J Berd

Though many states and communities are reopening in the midst of the COVID-19 pandemic, it’s still tough for musicians who made their livelihood playing music in a live setting. Because of as much, we’ve been checking in with various artists throughout the area to see how they’ve been coping.

This week, we caught up with local hip-hop artist J Berd. Along with owning and operating the Cape and Blade barbershop in downtown Hagerstown, J has been a mainstay in Frederick hip-hop for years, dating all the way back to his Last Saturday hip-hop nights around town. Among the things we discussed in our chat were all the artists he’s been listening to over the last five months, why a Nina Simone song is the best song for such a tumultuous time in history, and why the popular “VERZUS” became his favorite web series during the pandemic. To listen to some of J’s music, check out his Soundcloud at or visit his Facebook page at

1. What were you listening to while self-quarantining and what about it made you want to listen to it during a pandemic?

J Berd: I’ve been listening to all kinds of stuff. I really go all over the place because I try to make playlists for my barbershop that are dope but mostly clean so nobody gets put off. it’s everything from Anderson Paak, Westside Gunn, to Lee fields, Sean Price, Dojo Cuts, MKII, Freddie Gibbs, The Black Keys, Nina Simone, Amy Winehouse, Mac Miller, Baby Huey. I’m a record store in the flesh.

2. Have you come across any live-streams/Internet-based performances throughout the pandemic that have stuck out? If so, which ones and why?

J Berd: The best thing I’ve seen was the ‘VERZUS’ battle between DJ Premier and RZA. Two of my favorites and the battle was dope. It was cool to see two men that are masters of their craft show love and respect for each other while dropping classic records head to head. It created a new idea of what it could be. It worked and it was super close. You could argue a winner all day, but in my opinion, I gave it to RZA.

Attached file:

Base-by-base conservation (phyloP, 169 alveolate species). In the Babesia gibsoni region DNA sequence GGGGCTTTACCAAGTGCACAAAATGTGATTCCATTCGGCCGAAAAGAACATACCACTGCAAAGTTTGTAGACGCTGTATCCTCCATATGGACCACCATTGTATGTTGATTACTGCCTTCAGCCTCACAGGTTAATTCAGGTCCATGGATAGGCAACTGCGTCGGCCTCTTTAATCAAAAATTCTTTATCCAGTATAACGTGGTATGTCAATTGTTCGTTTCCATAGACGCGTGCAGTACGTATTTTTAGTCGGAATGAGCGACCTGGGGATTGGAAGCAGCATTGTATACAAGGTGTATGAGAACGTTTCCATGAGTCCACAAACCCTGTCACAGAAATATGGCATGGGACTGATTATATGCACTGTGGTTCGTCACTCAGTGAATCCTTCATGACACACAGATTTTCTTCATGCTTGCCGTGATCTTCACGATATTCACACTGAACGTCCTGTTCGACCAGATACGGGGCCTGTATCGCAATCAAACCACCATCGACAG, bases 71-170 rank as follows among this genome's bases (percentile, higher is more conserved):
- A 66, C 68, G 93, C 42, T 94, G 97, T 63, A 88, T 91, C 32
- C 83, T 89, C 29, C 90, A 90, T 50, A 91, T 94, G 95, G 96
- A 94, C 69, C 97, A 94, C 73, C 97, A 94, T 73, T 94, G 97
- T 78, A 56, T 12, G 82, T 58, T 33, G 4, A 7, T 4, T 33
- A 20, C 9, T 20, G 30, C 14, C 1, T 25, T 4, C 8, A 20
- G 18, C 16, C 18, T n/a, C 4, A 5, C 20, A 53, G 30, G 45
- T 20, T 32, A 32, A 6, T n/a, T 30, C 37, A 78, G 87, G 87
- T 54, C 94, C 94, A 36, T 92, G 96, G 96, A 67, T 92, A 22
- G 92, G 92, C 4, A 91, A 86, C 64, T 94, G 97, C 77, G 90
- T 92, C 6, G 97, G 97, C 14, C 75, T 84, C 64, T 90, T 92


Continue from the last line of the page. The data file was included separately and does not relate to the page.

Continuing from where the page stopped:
3. Not only are you a local artist, but you are also a local business owner, with your barbershop. How hard have you been hit, business-wise, when it comes to the pandemic? From an artist standpoint, has it also halted your desire to be creative or have you been working on new material throughout this time?

J Berd: This has [affected] everyone, but it has had an impact on every business for sure. It was stressful for sure because we had to close. The uncertainty was killer. I had just been open for a few months, but I have a loyal following that helped me through when we got back to it. I was appointment only before and this just pushed my business model forward. Musically, I couldn’t find it important at first — I was just thinking about survival. I thought about the fact that if I was going to say something or paint something, then it should mean something. Then I thought about skateboarding and I just started going back to that again. It doesn’t have a reason. It’s not really a sport; it’s like an art, but you don’t have to have purpose in doing it. So I had to go back to making raps about sneakers, weed and super heroes. I don’t do the serious stuff. I make you spit your drink out and rewind. These times suck for people right now and I had to stop feeling like I had to speak on anything. My conversations with individuals on the daily is how I effect change. I’m not responsible for anything musically because it’s whatever I want to do with it. I got a bunch of beats from logic Marsalis, Che Coffin, Jumbled, and Luis. So It was good, work wise.

4. What’s the most positive takeaway you’ve been able to experience from all the self-quarantining and the art world being on pause for the time being?

J Berd: It was a chance to think about a lot of things that seemed so big — they are unimportant. When you’re assuming the world is ending, you really only want to be around the people you love and all the other stuff don’t matter. I enjoyed who I was stuck with. Another positive was I eliminated a lot of people I thought were friends. I knew there were racists; I just didn’t know that I knew any of them. Racism is not political for me — it’s not acceptable. If it wasn’t for music and business, I think I would just commit cybercide and you’d only be able to hit my phone.

5. If there’s one song that you think could help everybody get through these uncertain times, what would it be and why?

J Berd: Man that question is heavy. I think people should listen to ‘I wish I knew’ by Nina Simone — even though I know I’ll think of ten other songs after I answer this question.

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